write (system call)
The write is one of the most basic routines provided by a Unix-like operating system kernel. It writes data from a buffer declared by the user to a given device, such as a file. This is the primary way to output data from a program by directly using a system call. The destination is identified by a numeric code. The data to be written, for instance a piece of text, is defined by a pointer and a size, given in number of bytes.
write thus takes three arguments:
- The file code (file descriptor or fd).
- The pointer to a buffer where the data is stored (buf).
- The number of bytes to write from the buffer (nbytes).
The write call interface is standardized by the POSIX specification. Data is written to a file by calling the write function. The function prototype is:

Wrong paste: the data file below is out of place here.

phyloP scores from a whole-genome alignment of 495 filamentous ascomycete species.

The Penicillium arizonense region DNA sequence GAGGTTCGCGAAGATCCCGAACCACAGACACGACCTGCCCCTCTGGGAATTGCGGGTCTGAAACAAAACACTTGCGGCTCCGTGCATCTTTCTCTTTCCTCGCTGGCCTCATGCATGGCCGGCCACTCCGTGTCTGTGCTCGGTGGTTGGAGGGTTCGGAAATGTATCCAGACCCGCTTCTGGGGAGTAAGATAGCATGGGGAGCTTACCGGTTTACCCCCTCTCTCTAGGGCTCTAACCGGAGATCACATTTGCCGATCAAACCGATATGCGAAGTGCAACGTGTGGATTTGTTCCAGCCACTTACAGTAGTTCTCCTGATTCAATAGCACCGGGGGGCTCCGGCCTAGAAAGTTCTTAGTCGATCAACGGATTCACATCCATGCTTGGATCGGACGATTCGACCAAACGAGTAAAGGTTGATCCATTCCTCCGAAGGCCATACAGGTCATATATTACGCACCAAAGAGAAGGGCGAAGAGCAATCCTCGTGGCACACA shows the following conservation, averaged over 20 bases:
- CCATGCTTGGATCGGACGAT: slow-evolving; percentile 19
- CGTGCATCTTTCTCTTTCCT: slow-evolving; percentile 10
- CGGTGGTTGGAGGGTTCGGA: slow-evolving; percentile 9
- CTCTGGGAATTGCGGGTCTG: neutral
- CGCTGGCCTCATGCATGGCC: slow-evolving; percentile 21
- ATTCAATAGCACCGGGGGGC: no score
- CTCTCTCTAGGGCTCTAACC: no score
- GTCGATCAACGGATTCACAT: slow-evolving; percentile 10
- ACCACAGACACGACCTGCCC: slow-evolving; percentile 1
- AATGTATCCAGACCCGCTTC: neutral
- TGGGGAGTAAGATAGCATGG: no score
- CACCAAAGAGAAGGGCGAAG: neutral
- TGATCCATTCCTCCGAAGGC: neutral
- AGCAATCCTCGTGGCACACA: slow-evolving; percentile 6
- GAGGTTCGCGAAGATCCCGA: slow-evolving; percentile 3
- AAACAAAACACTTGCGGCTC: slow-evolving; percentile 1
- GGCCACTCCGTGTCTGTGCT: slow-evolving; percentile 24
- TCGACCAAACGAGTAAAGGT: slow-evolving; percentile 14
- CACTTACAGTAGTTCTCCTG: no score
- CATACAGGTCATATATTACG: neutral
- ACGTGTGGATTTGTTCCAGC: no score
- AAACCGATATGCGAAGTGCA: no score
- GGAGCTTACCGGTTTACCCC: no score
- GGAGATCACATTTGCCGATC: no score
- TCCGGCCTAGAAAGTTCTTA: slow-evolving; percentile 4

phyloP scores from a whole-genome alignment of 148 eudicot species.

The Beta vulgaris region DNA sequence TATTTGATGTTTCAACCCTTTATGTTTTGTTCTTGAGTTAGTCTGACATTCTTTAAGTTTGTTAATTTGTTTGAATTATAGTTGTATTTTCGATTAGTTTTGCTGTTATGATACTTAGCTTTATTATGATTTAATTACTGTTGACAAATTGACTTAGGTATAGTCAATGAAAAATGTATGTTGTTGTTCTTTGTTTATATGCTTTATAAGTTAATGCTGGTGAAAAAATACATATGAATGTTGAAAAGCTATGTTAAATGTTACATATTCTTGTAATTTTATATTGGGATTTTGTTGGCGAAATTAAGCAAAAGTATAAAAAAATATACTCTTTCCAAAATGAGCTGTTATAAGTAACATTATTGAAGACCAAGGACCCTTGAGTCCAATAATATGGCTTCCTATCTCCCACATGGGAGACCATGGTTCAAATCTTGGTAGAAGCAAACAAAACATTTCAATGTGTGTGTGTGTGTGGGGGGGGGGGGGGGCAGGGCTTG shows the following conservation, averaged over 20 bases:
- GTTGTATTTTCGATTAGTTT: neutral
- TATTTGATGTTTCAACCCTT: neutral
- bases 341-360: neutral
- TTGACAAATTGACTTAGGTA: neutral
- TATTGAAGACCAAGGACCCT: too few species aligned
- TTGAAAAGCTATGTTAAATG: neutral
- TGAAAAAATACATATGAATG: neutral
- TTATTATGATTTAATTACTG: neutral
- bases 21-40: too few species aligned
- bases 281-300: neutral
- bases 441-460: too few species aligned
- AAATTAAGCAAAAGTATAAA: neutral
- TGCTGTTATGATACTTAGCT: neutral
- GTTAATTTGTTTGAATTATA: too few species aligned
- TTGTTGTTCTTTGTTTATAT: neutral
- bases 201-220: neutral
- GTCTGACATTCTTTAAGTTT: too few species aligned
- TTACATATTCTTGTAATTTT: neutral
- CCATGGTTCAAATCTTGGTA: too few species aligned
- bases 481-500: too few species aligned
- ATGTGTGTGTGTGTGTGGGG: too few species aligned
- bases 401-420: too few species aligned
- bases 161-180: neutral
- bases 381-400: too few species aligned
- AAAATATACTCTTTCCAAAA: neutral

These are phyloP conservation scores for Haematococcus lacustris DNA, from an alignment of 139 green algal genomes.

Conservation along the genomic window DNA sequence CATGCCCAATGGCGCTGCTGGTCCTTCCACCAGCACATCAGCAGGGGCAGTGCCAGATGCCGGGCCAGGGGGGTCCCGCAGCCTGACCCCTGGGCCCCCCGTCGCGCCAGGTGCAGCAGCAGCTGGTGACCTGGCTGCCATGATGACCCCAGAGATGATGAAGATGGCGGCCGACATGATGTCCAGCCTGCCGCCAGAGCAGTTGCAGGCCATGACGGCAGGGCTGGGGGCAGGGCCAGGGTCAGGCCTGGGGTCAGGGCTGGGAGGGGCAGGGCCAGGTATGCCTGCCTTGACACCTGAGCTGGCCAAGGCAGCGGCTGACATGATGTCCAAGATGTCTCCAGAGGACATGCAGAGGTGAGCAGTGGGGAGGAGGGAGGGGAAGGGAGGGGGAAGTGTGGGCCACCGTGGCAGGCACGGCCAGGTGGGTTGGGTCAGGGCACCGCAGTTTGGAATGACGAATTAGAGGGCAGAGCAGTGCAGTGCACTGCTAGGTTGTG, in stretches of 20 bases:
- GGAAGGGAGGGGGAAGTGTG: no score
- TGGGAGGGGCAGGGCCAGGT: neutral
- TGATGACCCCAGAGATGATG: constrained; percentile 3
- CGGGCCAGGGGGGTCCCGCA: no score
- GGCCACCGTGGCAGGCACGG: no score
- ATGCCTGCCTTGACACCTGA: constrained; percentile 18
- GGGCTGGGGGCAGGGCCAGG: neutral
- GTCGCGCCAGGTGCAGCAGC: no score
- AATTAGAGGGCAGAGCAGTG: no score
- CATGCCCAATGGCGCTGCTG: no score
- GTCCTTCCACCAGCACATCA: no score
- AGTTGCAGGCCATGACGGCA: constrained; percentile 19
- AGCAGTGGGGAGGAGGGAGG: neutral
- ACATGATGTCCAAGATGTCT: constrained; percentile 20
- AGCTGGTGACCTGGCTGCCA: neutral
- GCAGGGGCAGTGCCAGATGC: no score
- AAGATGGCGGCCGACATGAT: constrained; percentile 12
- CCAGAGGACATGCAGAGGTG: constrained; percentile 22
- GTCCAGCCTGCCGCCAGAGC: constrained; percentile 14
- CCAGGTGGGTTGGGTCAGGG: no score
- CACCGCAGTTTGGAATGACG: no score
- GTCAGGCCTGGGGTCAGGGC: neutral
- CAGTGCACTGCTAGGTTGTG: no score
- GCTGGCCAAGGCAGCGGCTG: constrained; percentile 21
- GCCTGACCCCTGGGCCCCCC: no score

ssize_t write(int fildes, const void *buf, size_t nbyte);
|It is the file descriptor which has been obtained from the call to open. It is an integer value. The values 0, 1, 2 can also be given, for standard input, standard output & standard error, respectively .|
|It points to a character array, with content to be written to the file pointed to by fd.|
|It specifies the number of bytes to be written from the character array into the file pointed to by fd.|
In above syntax,
ssize_t is a
typedef. It is a signed data type defined in
stddef.h. Note that
write() does not return an unsigned value; it returns -1 if an error occurs so it must return a signed value.
The write function returns the number of bytes successfully written into the file, which may at times be less than the specified nbytes. It returns -1 if an exceptional condition is encountered, see section on errors below.
- ^ http://www.unix.com/man-page/FreeBSD/2/write/ Manual page for Write
- ^ https://www.gnu.org/s/hello/manual/libc/I_002fO-Primitives.html#I_002fO-Primitives I/O Primitives
- ^ "Write".
- POSIX write
- C_Programming/C_Reference/stdio.h/fwrite at Wikibooks